Thursday, August 5, 2010

Kleen Energy Plant Construction Firms Face $16.6M in Fines

From an OSHA press release
The U.S. Department of Labor's Occupational Safety and Health Administration today cited three construction companies and 14 site contractors for 371 alleged workplace safety violations, and proposed $16.6 million dollars in penalties, following an investigation into the causes of February's deadly natural gas explosion at the Kleen Energy Systems LLC power plant construction site in Middletown, Conn. The explosion took the lives of six workers and injured 50 others.

The millions of dollars in fines levied pale in comparison to the value of the six lives lost and numerous other lives disrupted," said U.S. Secretary of Labor Hilda L. Solis. "However, the fines and penalties reflect the gravity and severity of the deadly conditions created by the companies managing the work at the site. No operation and no deadline is worth cutting common sense safety procedures. Workers should not sacrifice their lives for their livelihoods."

On Feb. 7, a gas blow operation was being performed in which flammable natural gas was pumped under high pressure through new fuel gas lines to remove debris. During this operation, an extremely large amount of natural gas was vented into areas where it could not easily disperse. Welding and other work was being performed nearby, creating an extremely dangerous situation. The explosion occurred when the gas contacted an ignition source.

These employers blatantly disregarded well-known and accepted industry procedures and their own safety guidelines in conducting the gas blow operation in a manner that exposed workers to fire and explosion hazards," said Assistant Secretary of Labor for OSHA Dr. David Michaels. "We see this time and time again across industries when companies deliberately ignore safety precautions in the interest of completing jobs quickly, and workers end up being killed or seriously hurt."

In connection with the explosion, OSHA has cited O&G Industries Inc., the project's general contractor; Keystone Construction and Maintenance Inc., which was in charge of the piping and oversaw the gas blow; and Bluewater Energy Services Inc., the commissioning and startup contractor for the plant.

All three companies were cited for performing the gas blow procedure in a way that exposed workers to fire and explosion hazards, including the configuration of the vent pipes in close proximity to scaffolding and other structures, and the failure to remove non-essential personnel from the area. Citations were also issued for failing to install and use electrical equipment in accordance with its listing and labeling, allowing welding work during the gas blows and failing to train employees to recognize hazards associated with gas blows.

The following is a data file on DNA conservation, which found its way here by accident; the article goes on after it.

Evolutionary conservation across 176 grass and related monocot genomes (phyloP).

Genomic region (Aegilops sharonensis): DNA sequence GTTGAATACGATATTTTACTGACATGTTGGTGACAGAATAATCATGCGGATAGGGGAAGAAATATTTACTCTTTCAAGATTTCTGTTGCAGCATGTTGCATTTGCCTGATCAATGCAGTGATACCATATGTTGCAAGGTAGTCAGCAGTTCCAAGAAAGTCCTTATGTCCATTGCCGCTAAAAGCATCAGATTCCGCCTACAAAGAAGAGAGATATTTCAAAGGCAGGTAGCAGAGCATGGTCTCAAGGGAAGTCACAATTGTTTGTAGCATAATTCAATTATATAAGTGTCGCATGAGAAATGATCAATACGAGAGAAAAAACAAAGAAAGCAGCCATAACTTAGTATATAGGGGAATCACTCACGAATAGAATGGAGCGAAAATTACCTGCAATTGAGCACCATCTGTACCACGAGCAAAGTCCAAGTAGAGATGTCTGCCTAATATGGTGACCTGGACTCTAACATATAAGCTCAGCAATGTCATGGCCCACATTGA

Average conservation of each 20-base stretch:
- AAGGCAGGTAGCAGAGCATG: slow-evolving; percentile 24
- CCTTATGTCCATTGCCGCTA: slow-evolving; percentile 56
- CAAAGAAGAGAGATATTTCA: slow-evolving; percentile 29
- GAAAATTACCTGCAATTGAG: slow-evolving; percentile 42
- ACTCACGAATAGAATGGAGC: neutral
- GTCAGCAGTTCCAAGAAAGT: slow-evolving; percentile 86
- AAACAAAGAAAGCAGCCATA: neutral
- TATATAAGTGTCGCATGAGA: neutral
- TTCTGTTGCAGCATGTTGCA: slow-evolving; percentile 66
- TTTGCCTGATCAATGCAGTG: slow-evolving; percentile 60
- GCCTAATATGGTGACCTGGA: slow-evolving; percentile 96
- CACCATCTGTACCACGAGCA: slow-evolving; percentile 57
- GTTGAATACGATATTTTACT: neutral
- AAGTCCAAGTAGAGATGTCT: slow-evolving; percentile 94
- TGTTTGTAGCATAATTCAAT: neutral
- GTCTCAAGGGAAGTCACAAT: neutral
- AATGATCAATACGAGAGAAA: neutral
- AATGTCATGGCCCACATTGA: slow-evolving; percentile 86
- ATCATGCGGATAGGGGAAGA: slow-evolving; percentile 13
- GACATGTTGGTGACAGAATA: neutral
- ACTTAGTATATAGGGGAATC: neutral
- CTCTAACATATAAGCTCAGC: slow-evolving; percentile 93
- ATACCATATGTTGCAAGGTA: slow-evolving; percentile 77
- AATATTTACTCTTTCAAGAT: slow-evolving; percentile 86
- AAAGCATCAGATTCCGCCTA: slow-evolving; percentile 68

O&G has been issued 119 willful, 17 serious and three other-than-serious citations with penalties totaling $8,347,000. Keystone Construction and Maintenance was issued 94 willful, 16 serious and one other-than-serious citation with fines of $6,686,000. Bluewater Energy Services was issued 12 willful citations and eight serious citations totaling $896,000.

Citations were also given to a number of subcontractors, none of them from Middletown. Go
HERE to view all of the citations and recommended fines issued today to each company.

O&G has 15 business days from receipt of its citations and proposed fines to comply, meet with OSHA or contest the findings to the independent Occupational Safety and Health Review Commission.


Paul Torop said...

Will this lead to criminal prosecution?

BCFire said...

Most OSHA fines usually do not lead to prosecution, unless specific laws were broken or gross negligence is found to be the cause. The gas blow method used that day was not required to follow specific workplace safety precautions. That has since changed, and the method will no longer be used to clean gas piping. They can however assist in personnal injury lawsuits. The 16 million in fines is absolutely huge. Most workplace violations result in moderate fines, which can be reduced by compliance hearings and corrective actions taken to increase worker safety. This fine will more than likely never be reduced due to the violations found and injuries the explosion caused.